The University of New Mexico Health Sciences Center’s Center for Telehealth and Cybermedicine Research has been awarded US$ 15.5 million from the Federal Communications Commission for the design, construction, operation and uation of a Southwest Telehealth Access Grid.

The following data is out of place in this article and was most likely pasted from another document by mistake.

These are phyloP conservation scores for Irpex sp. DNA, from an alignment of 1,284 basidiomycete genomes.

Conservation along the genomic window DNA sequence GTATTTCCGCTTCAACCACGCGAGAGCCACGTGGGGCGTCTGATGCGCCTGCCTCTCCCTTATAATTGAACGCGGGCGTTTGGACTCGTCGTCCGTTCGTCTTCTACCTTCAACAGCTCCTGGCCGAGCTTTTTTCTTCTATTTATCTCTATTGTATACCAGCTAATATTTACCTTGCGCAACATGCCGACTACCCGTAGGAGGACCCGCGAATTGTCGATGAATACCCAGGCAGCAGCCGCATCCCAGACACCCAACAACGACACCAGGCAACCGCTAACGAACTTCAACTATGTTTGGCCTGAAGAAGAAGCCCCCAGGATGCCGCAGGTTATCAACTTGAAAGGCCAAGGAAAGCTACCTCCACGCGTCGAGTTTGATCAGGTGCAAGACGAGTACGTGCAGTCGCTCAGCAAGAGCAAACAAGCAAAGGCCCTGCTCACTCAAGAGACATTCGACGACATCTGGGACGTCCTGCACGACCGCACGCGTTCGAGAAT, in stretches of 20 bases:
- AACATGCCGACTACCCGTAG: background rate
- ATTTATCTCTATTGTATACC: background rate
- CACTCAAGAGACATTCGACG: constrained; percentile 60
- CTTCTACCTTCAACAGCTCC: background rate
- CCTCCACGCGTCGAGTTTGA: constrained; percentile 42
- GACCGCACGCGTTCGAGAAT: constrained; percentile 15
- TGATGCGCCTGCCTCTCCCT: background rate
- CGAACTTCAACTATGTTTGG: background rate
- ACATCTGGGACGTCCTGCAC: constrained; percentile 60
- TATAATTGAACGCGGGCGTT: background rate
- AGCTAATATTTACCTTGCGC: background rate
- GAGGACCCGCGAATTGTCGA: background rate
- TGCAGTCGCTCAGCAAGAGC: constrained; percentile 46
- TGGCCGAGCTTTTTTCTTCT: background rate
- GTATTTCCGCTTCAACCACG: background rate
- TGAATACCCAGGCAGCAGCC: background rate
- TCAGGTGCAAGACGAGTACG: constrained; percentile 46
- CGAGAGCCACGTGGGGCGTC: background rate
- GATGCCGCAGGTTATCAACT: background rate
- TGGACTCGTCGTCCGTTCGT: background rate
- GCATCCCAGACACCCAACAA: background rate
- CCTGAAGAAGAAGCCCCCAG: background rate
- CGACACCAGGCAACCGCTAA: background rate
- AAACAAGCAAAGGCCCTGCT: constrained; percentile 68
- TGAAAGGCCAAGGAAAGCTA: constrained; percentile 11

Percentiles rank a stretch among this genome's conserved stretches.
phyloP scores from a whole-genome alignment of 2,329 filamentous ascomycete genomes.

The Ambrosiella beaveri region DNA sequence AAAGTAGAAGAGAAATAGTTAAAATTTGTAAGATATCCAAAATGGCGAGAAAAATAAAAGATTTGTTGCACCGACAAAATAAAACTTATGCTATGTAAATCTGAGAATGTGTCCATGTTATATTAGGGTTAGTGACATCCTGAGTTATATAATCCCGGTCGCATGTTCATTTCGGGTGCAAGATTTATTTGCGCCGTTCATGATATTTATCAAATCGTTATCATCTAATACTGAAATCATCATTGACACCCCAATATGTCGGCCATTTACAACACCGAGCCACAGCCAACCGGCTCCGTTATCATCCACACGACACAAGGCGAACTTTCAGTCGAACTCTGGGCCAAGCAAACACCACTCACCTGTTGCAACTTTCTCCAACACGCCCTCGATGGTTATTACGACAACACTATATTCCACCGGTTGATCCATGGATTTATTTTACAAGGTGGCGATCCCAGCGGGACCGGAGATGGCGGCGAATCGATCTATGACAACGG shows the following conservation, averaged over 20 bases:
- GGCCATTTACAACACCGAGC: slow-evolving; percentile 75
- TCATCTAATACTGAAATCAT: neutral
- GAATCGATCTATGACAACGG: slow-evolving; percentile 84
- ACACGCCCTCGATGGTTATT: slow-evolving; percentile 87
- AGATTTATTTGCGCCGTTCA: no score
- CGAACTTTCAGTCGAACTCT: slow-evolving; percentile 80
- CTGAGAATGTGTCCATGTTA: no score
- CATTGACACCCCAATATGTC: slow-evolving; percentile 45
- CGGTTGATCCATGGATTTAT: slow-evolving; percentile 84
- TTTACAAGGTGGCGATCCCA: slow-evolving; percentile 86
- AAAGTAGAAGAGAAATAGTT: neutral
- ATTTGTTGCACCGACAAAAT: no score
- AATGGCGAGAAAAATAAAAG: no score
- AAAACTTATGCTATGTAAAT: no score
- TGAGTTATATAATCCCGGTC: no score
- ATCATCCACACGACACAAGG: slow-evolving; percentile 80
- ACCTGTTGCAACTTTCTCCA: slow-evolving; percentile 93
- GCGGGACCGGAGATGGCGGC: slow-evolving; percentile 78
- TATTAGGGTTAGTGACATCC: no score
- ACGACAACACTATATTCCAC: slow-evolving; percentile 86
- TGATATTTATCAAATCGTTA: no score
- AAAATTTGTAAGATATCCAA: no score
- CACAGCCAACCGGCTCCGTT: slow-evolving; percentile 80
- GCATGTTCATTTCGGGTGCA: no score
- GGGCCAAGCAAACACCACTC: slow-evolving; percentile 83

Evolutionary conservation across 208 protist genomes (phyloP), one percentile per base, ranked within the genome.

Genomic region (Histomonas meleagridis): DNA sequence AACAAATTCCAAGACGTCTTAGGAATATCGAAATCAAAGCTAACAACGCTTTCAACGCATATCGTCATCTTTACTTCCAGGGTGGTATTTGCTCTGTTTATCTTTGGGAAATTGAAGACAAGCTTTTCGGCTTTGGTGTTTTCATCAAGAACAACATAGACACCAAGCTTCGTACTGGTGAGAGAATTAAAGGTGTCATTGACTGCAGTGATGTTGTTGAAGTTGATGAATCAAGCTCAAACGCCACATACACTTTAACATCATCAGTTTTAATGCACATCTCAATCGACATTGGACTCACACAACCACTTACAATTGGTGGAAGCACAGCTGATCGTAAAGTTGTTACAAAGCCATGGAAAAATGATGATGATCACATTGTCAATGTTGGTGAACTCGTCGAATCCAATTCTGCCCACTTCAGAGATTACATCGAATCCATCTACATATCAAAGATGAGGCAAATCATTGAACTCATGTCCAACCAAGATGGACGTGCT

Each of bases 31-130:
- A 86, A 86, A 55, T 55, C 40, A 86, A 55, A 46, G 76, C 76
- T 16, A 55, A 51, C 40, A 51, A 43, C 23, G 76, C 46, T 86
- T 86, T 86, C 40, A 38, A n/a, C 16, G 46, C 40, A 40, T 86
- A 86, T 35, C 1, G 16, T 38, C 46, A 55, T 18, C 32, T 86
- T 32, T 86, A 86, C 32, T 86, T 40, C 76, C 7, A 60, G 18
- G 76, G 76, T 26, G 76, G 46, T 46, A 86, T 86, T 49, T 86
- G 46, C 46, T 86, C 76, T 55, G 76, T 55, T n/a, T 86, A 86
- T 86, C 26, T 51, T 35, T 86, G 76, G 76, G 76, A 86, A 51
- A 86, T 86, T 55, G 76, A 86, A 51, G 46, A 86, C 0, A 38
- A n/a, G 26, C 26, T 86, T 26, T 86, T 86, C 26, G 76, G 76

Telehealth and telemedicine services can provide patients in rural areas access to medical specialties in areas like oncology, cardiology, pediatrics and radiology — in some instances without leaving their homes or communities. It will allow patients to heal and recover in a more familiar environment. The system also could be transitioned for emergency use in the event of a natural or other disaster. The grid will be developed as part of the federal commission’s Rural Health Care Pilot Program, a three-year, US$ 417 million nationwide project that will build an infrastructure for a network of 69 statewide or regional broadband telehealth sites. The program will use broadband capabilities for sharing telemedicine clinical services across sites and will provide education and training programs to rural health care professionals. More than 500 health-related facilities in New Mexico, Arizona, Nevada, California, Texas and Utah, including Indian Health Services, ultimately will be served by the Southwest Telehealth Access Grid. The grid is a partnership between the University of New Mexico, the Arizona Telemedicine Program and the Southwest Indian Health Service Telehealth Consortium and associated tribes. The consortium comprises the Center for High Performance Computing, the university’s Electrical & Computer Engineering Department, the New Mexico Institute of Mining & Technology, New Mexico State University, the state Department of Health, the Arizona Telemedicine Program, Holy Cross Hospital, Presbyterian Medical Services, Sangre de Cristo Community Health Partnership and the Southwest Indian Health Service.